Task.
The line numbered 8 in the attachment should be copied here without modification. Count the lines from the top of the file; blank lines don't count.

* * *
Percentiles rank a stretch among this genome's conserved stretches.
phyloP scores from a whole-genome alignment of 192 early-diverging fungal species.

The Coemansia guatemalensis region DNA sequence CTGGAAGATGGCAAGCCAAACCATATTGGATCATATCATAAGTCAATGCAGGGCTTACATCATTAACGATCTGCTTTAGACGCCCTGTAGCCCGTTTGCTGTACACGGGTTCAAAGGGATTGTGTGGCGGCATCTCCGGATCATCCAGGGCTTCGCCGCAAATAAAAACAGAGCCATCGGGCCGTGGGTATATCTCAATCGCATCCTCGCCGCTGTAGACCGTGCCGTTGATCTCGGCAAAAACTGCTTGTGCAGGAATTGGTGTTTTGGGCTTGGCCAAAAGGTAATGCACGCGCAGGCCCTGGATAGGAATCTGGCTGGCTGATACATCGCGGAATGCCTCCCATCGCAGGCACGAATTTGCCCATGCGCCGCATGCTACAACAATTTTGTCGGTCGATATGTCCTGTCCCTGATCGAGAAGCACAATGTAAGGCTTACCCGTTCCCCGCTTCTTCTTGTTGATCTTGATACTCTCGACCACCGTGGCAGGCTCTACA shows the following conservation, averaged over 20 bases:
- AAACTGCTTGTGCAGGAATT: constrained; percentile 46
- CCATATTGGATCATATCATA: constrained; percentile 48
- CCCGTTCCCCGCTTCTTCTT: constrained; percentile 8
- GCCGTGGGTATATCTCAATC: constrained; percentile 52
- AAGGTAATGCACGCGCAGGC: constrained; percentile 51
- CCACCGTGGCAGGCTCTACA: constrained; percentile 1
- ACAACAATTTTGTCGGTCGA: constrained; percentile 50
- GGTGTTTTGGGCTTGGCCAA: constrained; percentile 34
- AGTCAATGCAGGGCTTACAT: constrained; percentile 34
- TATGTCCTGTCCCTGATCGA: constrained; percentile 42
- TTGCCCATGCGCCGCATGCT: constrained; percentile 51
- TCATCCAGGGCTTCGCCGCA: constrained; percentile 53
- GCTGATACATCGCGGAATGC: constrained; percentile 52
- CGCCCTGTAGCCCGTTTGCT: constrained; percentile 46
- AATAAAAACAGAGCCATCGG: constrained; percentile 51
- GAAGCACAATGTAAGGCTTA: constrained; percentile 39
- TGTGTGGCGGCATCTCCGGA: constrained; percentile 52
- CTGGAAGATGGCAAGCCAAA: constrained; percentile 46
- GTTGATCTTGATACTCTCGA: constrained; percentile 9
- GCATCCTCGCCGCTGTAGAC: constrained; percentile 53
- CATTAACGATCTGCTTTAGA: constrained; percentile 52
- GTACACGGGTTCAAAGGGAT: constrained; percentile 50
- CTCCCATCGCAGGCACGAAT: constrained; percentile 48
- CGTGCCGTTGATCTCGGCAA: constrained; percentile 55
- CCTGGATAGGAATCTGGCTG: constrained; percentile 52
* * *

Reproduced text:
- AAGGTAATGCACGCGCAGGC: constrained; percentile 51